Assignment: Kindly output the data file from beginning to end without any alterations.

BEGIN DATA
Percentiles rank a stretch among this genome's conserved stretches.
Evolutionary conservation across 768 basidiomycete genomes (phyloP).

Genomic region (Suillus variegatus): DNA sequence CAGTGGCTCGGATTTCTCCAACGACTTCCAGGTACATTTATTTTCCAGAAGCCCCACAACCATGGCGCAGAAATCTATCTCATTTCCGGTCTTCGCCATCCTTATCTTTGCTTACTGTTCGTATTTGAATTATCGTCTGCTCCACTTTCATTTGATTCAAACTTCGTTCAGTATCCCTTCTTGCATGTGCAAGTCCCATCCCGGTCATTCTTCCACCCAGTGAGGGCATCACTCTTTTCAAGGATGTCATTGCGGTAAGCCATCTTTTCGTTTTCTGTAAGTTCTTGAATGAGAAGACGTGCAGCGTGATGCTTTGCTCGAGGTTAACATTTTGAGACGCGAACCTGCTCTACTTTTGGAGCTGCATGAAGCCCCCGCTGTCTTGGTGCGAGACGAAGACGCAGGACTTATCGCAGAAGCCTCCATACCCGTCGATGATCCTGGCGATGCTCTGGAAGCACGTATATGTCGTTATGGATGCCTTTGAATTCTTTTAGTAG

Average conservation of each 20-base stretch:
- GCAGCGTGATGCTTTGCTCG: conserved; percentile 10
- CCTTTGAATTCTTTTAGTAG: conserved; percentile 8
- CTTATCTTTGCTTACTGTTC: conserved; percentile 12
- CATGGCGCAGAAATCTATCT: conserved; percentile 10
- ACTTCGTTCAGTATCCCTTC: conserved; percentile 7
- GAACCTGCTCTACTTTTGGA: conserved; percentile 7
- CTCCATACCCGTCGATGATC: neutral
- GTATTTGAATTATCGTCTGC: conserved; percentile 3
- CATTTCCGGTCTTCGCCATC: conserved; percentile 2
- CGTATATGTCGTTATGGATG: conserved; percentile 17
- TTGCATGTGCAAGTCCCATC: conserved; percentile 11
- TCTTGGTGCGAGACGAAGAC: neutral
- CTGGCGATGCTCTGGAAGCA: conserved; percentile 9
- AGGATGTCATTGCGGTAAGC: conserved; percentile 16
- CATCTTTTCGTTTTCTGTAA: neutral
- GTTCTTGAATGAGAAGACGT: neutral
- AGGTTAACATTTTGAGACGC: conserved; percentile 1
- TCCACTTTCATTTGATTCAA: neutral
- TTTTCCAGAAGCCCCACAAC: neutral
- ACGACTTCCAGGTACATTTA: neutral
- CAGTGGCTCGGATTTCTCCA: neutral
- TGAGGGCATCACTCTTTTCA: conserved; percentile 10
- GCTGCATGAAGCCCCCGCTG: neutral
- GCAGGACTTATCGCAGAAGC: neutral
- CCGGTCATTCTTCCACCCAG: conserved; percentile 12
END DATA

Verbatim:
Percentiles rank a stretch among this genome's conserved stretches.
Evolutionary conservation across 768 basidiomycete genomes (phyloP).

Genomic region (Suillus variegatus): DNA sequence CAGTGGCTCGGATTTCTCCAACGACTTCCAGGTACATTTATTTTCCAGAAGCCCCACAACCATGGCGCAGAAATCTATCTCATTTCCGGTCTTCGCCATCCTTATCTTTGCTTACTGTTCGTATTTGAATTATCGTCTGCTCCACTTTCATTTGATTCAAACTTCGTTCAGTATCCCTTCTTGCATGTGCAAGTCCCATCCCGGTCATTCTTCCACCCAGTGAGGGCATCACTCTTTTCAAGGATGTCATTGCGGTAAGCCATCTTTTCGTTTTCTGTAAGTTCTTGAATGAGAAGACGTGCAGCGTGATGCTTTGCTCGAGGTTAACATTTTGAGACGCGAACCTGCTCTACTTTTGGAGCTGCATGAAGCCCCCGCTGTCTTGGTGCGAGACGAAGACGCAGGACTTATCGCAGAAGCCTCCATACCCGTCGATGATCCTGGCGATGCTCTGGAAGCACGTATATGTCGTTATGGATGCCTTTGAATTCTTTTAGTAG

Average conservation of each 20-base stretch:
- GCAGCGTGATGCTTTGCTCG: conserved; percentile 10
- CCTTTGAATTCTTTTAGTAG: conserved; percentile 8
- CTTATCTTTGCTTACTGTTC: conserved; percentile 12
- CATGGCGCAGAAATCTATCT: conserved; percentile 10
- ACTTCGTTCAGTATCCCTTC: conserved; percentile 7
- GAACCTGCTCTACTTTTGGA: conserved; percentile 7
- CTCCATACCCGTCGATGATC: neutral
- GTATTTGAATTATCGTCTGC: conserved; percentile 3
- CATTTCCGGTCTTCGCCATC: conserved; percentile 2
- CGTATATGTCGTTATGGATG: conserved; percentile 17
- TTGCATGTGCAAGTCCCATC: conserved; percentile 11
- TCTTGGTGCGAGACGAAGAC: neutral
- CTGGCGATGCTCTGGAAGCA: conserved; percentile 9
- AGGATGTCATTGCGGTAAGC: conserved; percentile 16
- CATCTTTTCGTTTTCTGTAA: neutral
- GTTCTTGAATGAGAAGACGT: neutral
- AGGTTAACATTTTGAGACGC: conserved; percentile 1
- TCCACTTTCATTTGATTCAA: neutral
- TTTTCCAGAAGCCCCACAAC: neutral
- ACGACTTCCAGGTACATTTA: neutral
- CAGTGGCTCGGATTTCTCCA: neutral
- TGAGGGCATCACTCTTTTCA: conserved; percentile 10
- GCTGCATGAAGCCCCCGCTG: neutral
- GCAGGACTTATCGCAGAAGC: neutral
- CCGGTCATTCTTCCACCCAG: conserved; percentile 12